Your story is not who you are. Addiction, Love, Pain: They’re merely parts of who you are, not the whole picture.
Author and mystic Caroline Myss created a word that I love: woundology. It describes the way in which some people define themselves by their emotional, physical, and social wounds. It’s so easy to suffer from woundology because when we face our pain, becoming intimate with the many ways in which it manifests (both internally and externally, from heartbreak to drug consumption, depression to excessive shopping), we can empower ourselves. Perhaps it’s the first time in our lives when we’re acknowledging and conquering a fear that’s kept the deepest potential of our well-being—the experience of true joy, peace, and equanimity—just out of reach.
I’ve been guilty of woundology in the past: identifying myself as an addict and finding comfort in the sympathy it garnered me from others (though, I’ve received plenty of judgment as well). I do live with the disease of addiction. That is true. It would be irresponsible for me to lose sight of this fact and not do what I need to in order to maintain my recovery. I’m not ashamed or embarrassed to call myself a recovering addict because it’s a part of my story. It has allowed me the wonderful opportunity of connecting with many people the world over on a deep level that I otherwise wouldn’t have been able to, and for that I’m grateful. But being a recovering addict is only a part of who I am. Honoring that part of my life, without it defining me, has allowed me to break the chains of remaining actively wounded. It has also significantly helped to heal not all but a lot of the wreckage of my past, while still honoring that I have a real disease that can kill me if I’m not vigilant.
Obviously, it’s not only addicts who get wrapped up in the stories of their lives, creating identities around them. Everyone is subject to this. It’s not always identities based on pain or tragedy either. Success stories are just as enticing to build a sense of self around: rich, famous, CEO, doctor, guru, lawyer, and so on. But think about this for a second: What if we made the conscious decision to let go of all the stories about who we think we are and instead allowed those stories to represent who we used to be? Shit, while we’re at it, what if we let go of the stories altogether?.
To help put this into greater perspective, think for a moment about all the identities you’ve already lived so far. When I was a child, I played soccer and hockey, and was a skateboarder in elementary school and proudly displayed my various attire—from sporty team jackets to Powell Peralta T-shirts and Vision Street Wear shorts—while walking the elementary-school hallways. I remember thinking to myself that I was extra cool because I identified as both an athlete and a rebel skateboarder. (Hey, this was back in the ’80s when skateboarding was still an act of rebellion.)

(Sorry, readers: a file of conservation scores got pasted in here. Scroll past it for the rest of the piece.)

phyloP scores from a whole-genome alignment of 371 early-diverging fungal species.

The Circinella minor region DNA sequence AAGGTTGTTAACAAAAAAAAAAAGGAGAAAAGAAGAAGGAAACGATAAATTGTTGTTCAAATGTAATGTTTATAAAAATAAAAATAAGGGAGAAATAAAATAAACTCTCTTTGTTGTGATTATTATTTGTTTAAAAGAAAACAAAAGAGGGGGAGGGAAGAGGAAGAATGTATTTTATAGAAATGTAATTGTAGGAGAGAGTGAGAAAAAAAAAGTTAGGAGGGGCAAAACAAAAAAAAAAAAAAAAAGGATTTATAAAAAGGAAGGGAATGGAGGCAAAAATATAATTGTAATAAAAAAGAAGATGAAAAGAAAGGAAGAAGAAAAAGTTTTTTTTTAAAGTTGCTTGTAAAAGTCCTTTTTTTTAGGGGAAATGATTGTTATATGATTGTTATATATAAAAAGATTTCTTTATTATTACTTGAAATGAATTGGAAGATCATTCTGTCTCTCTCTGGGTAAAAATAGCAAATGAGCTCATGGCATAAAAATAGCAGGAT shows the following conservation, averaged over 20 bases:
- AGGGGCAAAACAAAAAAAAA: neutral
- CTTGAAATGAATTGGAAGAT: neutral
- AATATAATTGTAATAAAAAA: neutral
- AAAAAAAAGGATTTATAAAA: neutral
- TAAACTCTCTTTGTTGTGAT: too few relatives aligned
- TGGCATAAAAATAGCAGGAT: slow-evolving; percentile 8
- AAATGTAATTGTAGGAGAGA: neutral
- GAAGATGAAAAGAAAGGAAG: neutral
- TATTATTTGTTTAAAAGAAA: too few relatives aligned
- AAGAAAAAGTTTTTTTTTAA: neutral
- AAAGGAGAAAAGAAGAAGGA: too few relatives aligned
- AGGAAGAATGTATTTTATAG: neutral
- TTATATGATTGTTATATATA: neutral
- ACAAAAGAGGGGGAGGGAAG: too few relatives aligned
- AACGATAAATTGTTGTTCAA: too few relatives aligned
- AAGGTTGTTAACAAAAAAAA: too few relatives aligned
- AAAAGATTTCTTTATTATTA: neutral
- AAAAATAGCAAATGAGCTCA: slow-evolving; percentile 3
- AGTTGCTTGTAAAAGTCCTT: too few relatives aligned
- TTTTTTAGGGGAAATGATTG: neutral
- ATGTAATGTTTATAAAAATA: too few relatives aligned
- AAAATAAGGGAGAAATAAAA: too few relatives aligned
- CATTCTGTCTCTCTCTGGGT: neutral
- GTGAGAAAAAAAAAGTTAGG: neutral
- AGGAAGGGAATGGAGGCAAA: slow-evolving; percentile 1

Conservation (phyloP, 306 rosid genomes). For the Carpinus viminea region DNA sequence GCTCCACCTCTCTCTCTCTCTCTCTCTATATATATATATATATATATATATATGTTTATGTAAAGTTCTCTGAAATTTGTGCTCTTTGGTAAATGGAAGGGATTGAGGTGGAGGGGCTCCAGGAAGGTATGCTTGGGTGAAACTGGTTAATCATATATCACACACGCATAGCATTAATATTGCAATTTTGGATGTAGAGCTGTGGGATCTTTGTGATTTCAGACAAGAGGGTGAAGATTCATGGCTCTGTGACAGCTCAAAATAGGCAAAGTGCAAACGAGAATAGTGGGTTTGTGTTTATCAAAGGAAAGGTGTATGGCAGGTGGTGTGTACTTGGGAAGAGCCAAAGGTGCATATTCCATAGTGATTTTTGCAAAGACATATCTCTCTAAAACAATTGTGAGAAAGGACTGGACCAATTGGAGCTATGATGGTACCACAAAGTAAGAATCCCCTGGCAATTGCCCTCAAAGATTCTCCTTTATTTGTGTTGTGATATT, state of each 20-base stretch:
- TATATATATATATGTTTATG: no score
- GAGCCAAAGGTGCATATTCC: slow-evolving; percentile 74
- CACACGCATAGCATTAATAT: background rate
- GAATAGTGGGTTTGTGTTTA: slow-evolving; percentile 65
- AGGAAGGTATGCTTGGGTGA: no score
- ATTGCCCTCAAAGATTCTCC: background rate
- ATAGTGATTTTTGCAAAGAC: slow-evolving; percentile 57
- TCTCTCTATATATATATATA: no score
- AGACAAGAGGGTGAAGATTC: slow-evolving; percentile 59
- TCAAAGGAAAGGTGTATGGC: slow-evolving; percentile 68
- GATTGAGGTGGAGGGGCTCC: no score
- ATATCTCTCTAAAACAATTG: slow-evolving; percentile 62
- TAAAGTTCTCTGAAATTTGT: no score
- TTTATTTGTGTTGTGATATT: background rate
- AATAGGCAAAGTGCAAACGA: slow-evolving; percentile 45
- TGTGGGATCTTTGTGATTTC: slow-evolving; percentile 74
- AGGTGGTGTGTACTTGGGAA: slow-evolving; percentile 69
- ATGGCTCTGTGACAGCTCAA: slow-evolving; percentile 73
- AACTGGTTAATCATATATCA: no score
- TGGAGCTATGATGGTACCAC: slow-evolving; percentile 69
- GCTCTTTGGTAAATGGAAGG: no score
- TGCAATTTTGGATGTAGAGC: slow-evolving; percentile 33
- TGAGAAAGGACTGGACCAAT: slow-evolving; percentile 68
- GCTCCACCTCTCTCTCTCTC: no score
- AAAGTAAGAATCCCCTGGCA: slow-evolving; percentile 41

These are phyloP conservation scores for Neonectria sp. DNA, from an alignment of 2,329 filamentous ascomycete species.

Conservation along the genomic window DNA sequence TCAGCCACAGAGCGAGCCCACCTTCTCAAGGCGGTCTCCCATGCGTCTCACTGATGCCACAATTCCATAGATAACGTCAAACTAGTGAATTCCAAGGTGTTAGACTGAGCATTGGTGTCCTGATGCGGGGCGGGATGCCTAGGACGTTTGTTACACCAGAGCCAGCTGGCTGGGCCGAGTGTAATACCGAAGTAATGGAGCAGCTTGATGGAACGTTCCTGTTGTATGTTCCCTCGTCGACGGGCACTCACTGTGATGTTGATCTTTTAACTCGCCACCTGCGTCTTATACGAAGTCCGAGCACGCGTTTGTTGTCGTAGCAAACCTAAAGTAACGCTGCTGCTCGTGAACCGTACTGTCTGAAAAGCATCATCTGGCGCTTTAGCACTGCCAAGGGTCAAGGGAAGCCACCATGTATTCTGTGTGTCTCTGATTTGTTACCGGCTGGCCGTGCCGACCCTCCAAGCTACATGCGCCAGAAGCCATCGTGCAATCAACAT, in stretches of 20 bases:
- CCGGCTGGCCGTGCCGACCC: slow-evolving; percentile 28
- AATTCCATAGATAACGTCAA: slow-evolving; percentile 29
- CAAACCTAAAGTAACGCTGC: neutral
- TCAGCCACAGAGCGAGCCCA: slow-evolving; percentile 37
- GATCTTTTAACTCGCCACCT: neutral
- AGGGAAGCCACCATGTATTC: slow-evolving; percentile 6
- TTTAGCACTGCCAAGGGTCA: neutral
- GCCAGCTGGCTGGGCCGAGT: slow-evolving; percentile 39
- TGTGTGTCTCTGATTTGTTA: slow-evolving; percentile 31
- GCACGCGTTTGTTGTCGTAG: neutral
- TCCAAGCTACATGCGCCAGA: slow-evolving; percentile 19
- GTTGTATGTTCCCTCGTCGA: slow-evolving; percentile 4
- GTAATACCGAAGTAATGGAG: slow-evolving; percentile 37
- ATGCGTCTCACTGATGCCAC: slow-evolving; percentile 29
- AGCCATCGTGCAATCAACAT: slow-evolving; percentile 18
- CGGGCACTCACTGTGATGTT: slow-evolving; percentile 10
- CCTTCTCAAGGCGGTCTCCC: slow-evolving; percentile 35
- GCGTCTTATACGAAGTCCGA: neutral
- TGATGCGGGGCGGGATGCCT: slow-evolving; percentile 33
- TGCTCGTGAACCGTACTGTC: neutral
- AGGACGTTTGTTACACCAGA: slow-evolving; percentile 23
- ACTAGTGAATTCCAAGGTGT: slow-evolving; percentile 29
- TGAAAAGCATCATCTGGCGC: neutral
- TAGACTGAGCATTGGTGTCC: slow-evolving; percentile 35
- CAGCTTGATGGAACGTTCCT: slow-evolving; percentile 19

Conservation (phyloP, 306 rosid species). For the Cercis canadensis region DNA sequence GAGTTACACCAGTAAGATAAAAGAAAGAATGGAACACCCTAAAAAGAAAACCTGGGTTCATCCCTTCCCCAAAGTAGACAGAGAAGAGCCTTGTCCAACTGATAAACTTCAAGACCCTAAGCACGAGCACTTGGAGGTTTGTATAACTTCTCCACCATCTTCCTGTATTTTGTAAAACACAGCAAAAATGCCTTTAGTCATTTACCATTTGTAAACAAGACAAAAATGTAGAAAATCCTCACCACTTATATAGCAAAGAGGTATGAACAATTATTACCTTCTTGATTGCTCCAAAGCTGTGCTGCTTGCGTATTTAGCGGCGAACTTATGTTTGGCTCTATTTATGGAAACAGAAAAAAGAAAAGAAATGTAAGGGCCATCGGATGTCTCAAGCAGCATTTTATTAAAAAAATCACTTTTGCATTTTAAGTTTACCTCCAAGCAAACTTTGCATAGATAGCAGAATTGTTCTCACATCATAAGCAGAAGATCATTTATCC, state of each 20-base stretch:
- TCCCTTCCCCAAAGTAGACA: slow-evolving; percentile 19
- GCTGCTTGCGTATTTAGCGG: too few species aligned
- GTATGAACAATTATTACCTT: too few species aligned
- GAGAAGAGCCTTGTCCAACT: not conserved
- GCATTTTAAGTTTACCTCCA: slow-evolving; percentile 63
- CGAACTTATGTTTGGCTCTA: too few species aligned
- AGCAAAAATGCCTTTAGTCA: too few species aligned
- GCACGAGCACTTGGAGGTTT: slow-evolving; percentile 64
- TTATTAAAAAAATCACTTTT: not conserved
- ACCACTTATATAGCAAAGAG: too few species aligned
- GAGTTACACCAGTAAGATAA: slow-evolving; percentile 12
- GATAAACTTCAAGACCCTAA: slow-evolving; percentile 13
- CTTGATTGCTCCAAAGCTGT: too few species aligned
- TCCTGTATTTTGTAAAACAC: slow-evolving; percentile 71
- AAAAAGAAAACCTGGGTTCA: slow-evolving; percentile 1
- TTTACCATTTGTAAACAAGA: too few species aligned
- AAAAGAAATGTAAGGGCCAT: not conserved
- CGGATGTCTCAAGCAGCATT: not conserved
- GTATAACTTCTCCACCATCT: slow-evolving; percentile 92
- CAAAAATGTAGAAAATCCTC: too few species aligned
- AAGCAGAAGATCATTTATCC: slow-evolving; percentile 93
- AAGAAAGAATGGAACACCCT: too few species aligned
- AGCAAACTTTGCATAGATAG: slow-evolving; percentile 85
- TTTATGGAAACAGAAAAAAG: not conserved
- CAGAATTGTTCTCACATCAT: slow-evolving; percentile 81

As I moved on to middle and high school, I continued skateboarding, but left sports behind for music, learning to play bass, guitar, and drums. I replaced my team jackets with punk, hardcore, and hip-hop T-shirts, and began identifying myself as a hardcore kid. And since high school, I’ve experienced and identified myself as a number of other things: vegan; born-again Christian; college dropout; shitty boyfriend to various girlfriends; vegetarian; mental patient diagnosed with bipolar disorder, depression, and suicidal ideation; indie rocker; omnivore; aspiring bodhisattva; welfare recipient; spiritual director; husband, stepfather, and son; author all of which only begin to comprise who I am.
It’s when I take an honest look at all this—my victories, failures, dreams, addictions, ideas, and memories—that I’m able to see the places where my greatest attachments (both negative and positive) are. These places, if not worked with skillfully, will lead to suffering. As we become lost in our identification with any particular thing, we set ourselves up for suffering. We cling to impermanent things, but anything that is impermanent (which is every single thing in our day-to-day physical reality) is an unreliable source of true and lasting peace. True peace is a formless quality that can’t be found in the ever-changing and temporary world of form.
I’m not saying you shouldn’t own your roles. In fact, quite the opposite: Own the shit out of them! Be an amazing parent, husband, wife, son, daughter, teacher, student, Buddhist, musician, Christian, skateboarder, yogi, or whatever else, but do so (as best you can) from a place of loving Witnessing Awareness instead of getting stuck in any particular role. This may sound like a form of detachment, which in a way it is, but it’s not detachment in the sense of indifference. If anything, this form of detaching our identity from a “doer” frees our hearts and minds to be present in the moment with others. We still play our roles and do what we need to do, but now we’re doing so
from a place of compassion, awareness, and loving-kindness that benefits all beings.
Can you even begin to imagine the amazing Being that you are when stripped of labels, thoughts, words, and identities? Or what your experience in this world would be like free of these constraints, residing in the place of Everything Mind, if even for only a moment? Well, that’s all it takes—just one moment—because the truth is, that’s all we ever have.
Adapted from Everything Mind: What I’ve Learned About Hard Knocks, Spiritual Awakening, and the Mind-Blowing Truth of It All by Chris Grosso. Copyright © 2015 by Chris Grosso. Published in October 2015 by Sounds True.
Photo Credit: Beth Scupham/flickr